“The mothers start foraging for insects to feed their young, but if early chemical pest control has taken place, food may be very scarce. This may prevent a big enough earwig population being established, compromising their positive effect on pest numbers through the remainder of the season.”
The food source within the Wignest is sufficient for about three years. The shelter itself is a robust wooden structure with a protective a plastic top so will last a lot longer, by which time predator levels should be sufficient to reduce reliance on insecticides.
The recommendation is to place one of these refuges per tree to get the most benefit, but expert entomologists think that attaching them to every third tree can still provide effective control.
“The system is quite simple,” says Mr Radu. “You attach each Wignest to a branch or the support system. Beneficials will find them and naturally take refuge during the day.”
Wignests can also be used to speed up the establishment of beneficials in young orchards by first placing them in older orchards, where predators are already plentiful, in the preceding season.
They can then be removed in October/early November and introduced to the young orchard, where the females present in the refuges will nest, providing an instant boost in earwig numbers in the spring.
“Trials show two to three earwigs per tree are enough to keep woolly aphids under control,” says Mr Radu. “Where artificial refugees were introduced, earwig numbers increased and woolly aphid colonies were reduced. “If predator levels are high enough, some insecticide applications may not be necessary. Where numbers are lower, necessary insecticide applications, which would be applied during the day when earwigs are in the Wignests, leave these and other sheltered beneficials unharmed and ready to mop up remaining pests.”
Crops should be monitored to assess the need for additional control. “You need to evaluate the correlation between beneficials and pest numbers and apply control when thresholds are reached. “Without beneficials, you will be 100% reliant on insecticides, and two applications to control pests in a young orchard would be common practice, and more might be needed.”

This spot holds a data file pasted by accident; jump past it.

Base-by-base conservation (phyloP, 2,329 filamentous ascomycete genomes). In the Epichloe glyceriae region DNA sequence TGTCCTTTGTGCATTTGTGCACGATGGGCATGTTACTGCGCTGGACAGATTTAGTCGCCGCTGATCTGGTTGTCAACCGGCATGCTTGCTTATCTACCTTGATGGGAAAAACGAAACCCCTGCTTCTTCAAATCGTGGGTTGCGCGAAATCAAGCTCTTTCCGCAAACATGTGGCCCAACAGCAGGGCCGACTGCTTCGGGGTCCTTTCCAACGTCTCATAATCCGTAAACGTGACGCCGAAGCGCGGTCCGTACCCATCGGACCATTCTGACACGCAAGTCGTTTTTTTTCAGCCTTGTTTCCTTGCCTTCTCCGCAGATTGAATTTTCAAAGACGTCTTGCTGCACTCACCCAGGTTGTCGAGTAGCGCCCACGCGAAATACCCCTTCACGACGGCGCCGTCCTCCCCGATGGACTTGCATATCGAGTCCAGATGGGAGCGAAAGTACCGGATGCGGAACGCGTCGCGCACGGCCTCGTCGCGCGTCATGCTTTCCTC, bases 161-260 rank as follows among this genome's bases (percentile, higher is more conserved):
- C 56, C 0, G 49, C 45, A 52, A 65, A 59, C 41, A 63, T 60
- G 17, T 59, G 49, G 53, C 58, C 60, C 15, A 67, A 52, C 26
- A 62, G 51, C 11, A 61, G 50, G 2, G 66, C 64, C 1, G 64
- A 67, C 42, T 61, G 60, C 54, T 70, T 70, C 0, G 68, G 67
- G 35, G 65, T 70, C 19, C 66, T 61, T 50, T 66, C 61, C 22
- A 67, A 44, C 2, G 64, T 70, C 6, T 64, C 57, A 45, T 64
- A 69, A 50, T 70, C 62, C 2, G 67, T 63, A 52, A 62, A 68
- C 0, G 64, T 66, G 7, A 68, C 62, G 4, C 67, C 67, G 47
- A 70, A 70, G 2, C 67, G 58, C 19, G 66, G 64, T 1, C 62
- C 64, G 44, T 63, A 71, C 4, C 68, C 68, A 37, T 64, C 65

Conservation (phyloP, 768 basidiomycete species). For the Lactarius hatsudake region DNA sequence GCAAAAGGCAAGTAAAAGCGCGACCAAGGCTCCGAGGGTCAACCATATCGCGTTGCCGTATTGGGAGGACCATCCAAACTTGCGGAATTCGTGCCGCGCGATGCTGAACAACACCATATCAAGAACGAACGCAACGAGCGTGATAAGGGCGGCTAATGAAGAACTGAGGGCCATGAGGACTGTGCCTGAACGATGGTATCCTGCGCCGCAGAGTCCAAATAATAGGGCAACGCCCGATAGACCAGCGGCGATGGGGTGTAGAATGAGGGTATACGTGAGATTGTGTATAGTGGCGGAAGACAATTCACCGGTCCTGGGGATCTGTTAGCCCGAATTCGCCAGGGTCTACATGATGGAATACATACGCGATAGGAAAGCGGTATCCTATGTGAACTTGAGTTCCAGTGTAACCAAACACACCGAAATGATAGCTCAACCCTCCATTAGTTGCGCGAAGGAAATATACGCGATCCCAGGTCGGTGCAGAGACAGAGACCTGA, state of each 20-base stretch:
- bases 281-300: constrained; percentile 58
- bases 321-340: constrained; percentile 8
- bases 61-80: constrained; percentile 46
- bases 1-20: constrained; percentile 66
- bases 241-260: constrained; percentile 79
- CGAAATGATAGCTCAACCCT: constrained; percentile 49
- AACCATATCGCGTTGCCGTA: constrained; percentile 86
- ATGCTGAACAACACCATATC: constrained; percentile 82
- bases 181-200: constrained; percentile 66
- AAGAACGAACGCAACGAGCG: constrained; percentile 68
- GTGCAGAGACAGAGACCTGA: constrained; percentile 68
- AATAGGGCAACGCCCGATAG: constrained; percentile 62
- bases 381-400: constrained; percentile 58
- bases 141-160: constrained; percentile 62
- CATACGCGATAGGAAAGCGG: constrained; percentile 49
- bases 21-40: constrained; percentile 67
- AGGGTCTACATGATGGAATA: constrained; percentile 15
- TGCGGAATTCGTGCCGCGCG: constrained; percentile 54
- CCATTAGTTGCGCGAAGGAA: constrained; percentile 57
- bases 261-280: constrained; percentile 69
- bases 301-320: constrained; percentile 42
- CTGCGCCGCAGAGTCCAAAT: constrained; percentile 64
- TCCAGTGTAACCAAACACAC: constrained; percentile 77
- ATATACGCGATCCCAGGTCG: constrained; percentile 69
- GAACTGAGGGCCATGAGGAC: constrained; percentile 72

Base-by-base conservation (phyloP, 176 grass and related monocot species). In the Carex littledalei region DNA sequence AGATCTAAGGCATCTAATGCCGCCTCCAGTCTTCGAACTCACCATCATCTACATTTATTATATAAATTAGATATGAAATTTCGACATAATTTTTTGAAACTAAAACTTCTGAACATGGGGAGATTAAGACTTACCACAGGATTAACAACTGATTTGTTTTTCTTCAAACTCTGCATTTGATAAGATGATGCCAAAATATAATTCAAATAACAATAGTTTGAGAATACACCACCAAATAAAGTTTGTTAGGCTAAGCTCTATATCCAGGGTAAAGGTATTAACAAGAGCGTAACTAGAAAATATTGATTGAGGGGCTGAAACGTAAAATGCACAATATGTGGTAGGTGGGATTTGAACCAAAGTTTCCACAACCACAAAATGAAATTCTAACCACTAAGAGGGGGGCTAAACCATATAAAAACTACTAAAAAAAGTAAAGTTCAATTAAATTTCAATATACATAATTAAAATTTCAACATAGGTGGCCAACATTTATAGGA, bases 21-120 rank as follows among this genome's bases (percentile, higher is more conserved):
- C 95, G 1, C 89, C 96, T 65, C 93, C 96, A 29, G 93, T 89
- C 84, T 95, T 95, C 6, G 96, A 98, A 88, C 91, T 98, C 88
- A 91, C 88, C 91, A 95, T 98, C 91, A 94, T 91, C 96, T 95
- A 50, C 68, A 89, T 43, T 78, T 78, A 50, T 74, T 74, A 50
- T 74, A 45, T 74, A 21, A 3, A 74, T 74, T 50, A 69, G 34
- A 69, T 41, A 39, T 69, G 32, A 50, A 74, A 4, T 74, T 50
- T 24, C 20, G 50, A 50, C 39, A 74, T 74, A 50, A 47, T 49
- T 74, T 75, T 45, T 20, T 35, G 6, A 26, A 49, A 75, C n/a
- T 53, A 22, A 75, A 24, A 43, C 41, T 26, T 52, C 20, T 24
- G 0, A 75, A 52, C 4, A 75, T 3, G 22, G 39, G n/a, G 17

Each Wignest costs less than £1. Even when spread over three trees, that and the cost of placing them represents a significant outlay. “Adopting this system will very much depend on the ethos of the grower as for the time being we still have insecticides that enable us to obtain good pest control.
“With Wignest you don't see an instant result like with a conventional insecticide, but we are losing chemistry and PPP active loading per hectare is reducing in some cases, so the pressure to find alternatives is increasing.” Mr Radu suggests growers could try a small area in the first instance.
For example, the system could be installed in a young orchard where predators have difficulty establishing, and numbers and effectiveness of pest control could be monitored over the following couple of seasons. “This will provide a good indication of how the refuges are working for you, and you can then decide about expanding the area with Wignests to elevate predator numbers more quickly to provide long-lasting protection.”